Error ergonomics

It is relevant in that the user’s Ok(expr?) problem is solved by catching functions.

You are right about the stack trace. panic!() is the right solution in this case.

It would be nice to have “magic constants” (like __FILE__ and __LINE__ in PHP) to be able to include them in the error message, but this is another story. :slight_smile:

My point in having just an “automatic sum type including all the errors” was exactly to not having to convert them to other errors (losing the information about the original error), either automatically or semi-explicitly, but also to allow me to catch them where they happen, or just delegate that to the caller.

That’s why I said error-chain was the best solution (at least in my “app, not library” case): it allows me to wrap the error and bubble it up, or to transform it into another error. What’s missing is the ability to easily maintain the original error: I have to list them all in the foreign_links, thus effectively transforming them. It’s just easier to wrap them.

I am following the catch functions discussion, even if it’s quite hard for me, not having compilers theory knowledge, and not knowing C++, C# or Haskell. I can only discuss it from an end-user point of view.

I disagree that adding sugar to function signatures is easier than having an automatic handling of all types implementing a trait.

The Result<T, impl Error> I was speaking about earlier keeps the explicitness (seeing Ok(T) and Err(e) in the code) and avoids Ok(function_call()?) where the result is not guaranteed to be Ok at all. :slight_smile:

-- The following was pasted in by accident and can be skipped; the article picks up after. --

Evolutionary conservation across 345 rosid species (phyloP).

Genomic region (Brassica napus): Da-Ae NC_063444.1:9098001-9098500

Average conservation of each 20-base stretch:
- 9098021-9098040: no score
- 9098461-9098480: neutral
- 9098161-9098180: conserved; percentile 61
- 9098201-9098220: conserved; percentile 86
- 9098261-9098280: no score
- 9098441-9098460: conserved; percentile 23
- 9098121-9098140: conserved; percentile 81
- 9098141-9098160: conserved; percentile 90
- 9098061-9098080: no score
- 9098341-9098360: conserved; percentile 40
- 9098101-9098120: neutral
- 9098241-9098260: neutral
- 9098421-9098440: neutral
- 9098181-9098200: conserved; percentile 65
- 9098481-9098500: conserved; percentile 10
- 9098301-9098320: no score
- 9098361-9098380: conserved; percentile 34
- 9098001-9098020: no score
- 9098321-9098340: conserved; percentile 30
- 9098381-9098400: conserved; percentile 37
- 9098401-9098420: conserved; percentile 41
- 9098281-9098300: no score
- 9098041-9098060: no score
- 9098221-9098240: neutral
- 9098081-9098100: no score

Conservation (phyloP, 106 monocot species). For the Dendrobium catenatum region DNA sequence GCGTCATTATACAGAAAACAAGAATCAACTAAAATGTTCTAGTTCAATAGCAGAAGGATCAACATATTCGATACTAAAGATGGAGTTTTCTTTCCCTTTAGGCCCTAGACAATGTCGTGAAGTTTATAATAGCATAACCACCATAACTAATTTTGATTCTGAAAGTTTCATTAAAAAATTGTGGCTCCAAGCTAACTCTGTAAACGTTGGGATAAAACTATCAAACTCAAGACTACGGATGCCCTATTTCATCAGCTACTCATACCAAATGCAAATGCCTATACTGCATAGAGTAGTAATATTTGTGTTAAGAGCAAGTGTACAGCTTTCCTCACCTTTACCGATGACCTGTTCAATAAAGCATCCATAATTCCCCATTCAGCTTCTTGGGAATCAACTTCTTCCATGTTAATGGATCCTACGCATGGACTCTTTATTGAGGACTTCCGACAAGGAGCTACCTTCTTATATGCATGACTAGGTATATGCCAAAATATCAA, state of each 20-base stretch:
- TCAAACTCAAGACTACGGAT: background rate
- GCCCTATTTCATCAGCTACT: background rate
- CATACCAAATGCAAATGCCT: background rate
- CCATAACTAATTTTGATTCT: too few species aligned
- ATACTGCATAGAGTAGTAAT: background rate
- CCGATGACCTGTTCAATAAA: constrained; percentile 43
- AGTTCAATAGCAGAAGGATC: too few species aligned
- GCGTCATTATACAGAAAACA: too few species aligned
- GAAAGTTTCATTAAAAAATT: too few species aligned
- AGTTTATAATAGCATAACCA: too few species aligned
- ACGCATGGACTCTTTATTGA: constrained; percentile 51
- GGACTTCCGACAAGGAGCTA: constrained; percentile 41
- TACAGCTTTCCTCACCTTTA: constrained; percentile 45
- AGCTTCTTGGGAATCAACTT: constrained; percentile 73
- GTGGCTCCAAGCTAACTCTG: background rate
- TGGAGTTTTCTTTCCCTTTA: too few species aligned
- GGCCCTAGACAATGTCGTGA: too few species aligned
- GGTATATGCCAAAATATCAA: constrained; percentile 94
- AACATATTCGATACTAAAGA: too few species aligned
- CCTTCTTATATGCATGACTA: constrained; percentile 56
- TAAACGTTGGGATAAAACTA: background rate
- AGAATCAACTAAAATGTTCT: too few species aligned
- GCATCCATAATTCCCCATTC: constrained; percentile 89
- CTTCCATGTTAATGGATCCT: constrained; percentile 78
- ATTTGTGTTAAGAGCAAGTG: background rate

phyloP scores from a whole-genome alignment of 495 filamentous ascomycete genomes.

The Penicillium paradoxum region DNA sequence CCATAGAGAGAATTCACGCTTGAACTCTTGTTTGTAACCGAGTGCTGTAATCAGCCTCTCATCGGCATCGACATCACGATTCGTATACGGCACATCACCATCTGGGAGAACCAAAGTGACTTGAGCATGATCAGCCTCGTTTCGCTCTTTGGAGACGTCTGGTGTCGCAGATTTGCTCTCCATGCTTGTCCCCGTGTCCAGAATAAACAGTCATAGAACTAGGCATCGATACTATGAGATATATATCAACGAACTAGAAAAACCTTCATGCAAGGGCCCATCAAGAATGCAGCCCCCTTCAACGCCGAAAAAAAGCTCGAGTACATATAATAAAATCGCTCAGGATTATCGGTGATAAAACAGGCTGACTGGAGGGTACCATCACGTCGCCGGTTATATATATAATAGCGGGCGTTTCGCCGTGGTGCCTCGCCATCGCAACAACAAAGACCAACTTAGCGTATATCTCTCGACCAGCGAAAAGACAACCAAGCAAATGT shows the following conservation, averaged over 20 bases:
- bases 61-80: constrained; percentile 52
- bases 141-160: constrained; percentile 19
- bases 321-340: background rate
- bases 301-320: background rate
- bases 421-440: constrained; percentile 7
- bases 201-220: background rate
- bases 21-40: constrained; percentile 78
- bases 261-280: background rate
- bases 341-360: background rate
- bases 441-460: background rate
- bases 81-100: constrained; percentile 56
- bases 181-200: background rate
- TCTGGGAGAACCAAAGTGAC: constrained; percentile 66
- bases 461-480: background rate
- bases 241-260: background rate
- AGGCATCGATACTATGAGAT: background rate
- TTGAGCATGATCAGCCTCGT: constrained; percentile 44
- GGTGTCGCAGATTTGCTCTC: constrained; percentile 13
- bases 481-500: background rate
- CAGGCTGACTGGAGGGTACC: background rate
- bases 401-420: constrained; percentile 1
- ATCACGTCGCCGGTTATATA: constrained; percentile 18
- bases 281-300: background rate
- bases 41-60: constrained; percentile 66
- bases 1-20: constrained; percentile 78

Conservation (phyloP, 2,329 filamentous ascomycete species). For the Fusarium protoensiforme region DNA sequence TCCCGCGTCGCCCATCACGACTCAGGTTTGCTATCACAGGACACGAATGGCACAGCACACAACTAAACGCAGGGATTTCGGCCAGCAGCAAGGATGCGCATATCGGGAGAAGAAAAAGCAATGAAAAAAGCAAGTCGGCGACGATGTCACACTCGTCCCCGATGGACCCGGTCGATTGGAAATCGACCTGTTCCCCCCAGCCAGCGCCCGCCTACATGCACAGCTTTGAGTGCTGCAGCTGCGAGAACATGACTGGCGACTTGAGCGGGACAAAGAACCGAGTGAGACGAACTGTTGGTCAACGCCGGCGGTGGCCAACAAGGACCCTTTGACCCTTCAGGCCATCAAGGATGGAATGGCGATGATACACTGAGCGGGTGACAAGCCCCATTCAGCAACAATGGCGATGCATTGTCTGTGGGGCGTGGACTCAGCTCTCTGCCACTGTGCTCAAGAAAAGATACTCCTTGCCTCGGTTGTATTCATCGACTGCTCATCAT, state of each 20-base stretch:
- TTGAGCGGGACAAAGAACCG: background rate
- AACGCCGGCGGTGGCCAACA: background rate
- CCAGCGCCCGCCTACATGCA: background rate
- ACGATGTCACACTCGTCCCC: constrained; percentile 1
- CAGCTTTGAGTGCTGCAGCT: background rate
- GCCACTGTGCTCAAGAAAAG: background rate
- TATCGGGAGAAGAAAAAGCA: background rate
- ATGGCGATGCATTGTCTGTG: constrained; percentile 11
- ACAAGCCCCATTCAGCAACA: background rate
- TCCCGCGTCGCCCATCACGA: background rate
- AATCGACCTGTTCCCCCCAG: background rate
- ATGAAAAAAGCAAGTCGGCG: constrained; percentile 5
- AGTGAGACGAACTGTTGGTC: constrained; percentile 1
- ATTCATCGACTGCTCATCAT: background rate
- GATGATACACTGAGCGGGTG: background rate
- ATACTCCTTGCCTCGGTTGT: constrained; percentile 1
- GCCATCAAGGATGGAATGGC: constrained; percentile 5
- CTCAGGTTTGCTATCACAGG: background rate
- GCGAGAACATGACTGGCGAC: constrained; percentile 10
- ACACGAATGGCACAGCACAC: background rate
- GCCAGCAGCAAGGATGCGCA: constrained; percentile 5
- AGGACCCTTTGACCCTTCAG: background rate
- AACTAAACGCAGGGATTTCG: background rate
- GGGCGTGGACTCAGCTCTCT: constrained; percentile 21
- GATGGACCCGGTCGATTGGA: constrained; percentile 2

I fail to understand what the "Ok(expr?)" problem is. Only thing I have found mentionned is that Alex-PK finds it ugly. Rust should try not to look ugly, but all taste is acquired. As has been expressed, it is the plainest way to "simply return the result of a fallible function call within another". @Alex-PK, do you have a more precise way to phrase what you mean by "ugly"? @withoutboats, do you see anything else in the "Ok(expr?)" problem

If ugly means that the connotations of Ok and ? conflict into a "definitely maybe" mess, maybe the best approach for syntax hilighting for ?-ed expressions, to make clear what the order of operations is: the whole line is Ok as long as expr is.

If ugly means that the solution feels like a gotcha where discoverability is not enough, then arguably improving the compiler's error message (and adding an autocorrection in the IDE) is the most direct solution.

It’s been cited in the “catching functions” thread too, and in a few Rust2018 blog posts, from what I saw.

It’s ugly for two reasons: one is the one you say: is it ok or not?

The other is that it hides the “non happy path”. While reading the code it appears to be the correct result, but in effect it hides the possibility of an error.

And, to take my original problem, look at this:

pub fn render_page(&self, tpl_type: &str, data: &Object) -> Result<String> {
		.render(tpl_type, data)
		.context(ErrorKind::Error(format!("Unable to render template {}", tpl_type)))?)

It’s, at least, a code smell. Removing the whole Ok( and ?) makes it much more readable, and quickly glancing at the signature makes it clear that it can return an error, while the Ok makes it look like it won’t.

You can mitigate it by assigning to a temp var:

pub fn render_page(&self, tpl_type: &str, data: &Object) -> Result<String> {